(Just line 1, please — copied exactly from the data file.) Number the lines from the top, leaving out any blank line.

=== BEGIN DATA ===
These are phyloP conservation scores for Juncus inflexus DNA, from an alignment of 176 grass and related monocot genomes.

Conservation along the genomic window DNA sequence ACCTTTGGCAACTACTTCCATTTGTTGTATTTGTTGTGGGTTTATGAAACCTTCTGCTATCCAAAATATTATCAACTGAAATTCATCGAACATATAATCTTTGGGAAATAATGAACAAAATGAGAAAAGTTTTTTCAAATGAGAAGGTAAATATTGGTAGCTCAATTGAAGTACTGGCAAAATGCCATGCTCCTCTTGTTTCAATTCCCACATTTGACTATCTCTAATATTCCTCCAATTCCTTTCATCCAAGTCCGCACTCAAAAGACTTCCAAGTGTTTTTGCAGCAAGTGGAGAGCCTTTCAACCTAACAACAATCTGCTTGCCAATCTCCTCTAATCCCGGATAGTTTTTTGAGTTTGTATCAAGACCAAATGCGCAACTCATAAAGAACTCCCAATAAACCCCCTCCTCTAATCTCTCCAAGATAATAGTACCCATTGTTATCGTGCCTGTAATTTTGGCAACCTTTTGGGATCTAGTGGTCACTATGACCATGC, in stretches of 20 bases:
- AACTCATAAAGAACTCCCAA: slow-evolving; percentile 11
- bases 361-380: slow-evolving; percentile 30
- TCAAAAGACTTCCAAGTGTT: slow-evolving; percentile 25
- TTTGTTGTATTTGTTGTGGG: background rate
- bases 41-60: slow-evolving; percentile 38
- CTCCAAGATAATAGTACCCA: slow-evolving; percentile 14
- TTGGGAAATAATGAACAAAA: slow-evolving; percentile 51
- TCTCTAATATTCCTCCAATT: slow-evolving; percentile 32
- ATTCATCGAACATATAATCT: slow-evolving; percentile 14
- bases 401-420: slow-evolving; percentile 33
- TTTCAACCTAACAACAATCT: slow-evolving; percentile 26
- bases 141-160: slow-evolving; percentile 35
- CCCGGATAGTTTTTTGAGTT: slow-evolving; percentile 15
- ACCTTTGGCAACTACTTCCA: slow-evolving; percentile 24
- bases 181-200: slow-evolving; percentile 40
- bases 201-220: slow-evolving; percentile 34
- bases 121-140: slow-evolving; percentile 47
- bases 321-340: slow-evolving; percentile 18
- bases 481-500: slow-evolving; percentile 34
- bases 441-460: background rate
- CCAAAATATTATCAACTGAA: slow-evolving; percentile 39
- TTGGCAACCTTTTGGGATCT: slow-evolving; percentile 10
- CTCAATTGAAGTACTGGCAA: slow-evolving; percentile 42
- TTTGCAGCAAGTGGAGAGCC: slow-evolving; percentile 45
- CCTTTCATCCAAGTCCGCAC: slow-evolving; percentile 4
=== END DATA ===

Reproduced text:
These are phyloP conservation scores for Juncus inflexus DNA, from an alignment of 176 grass and related monocot genomes.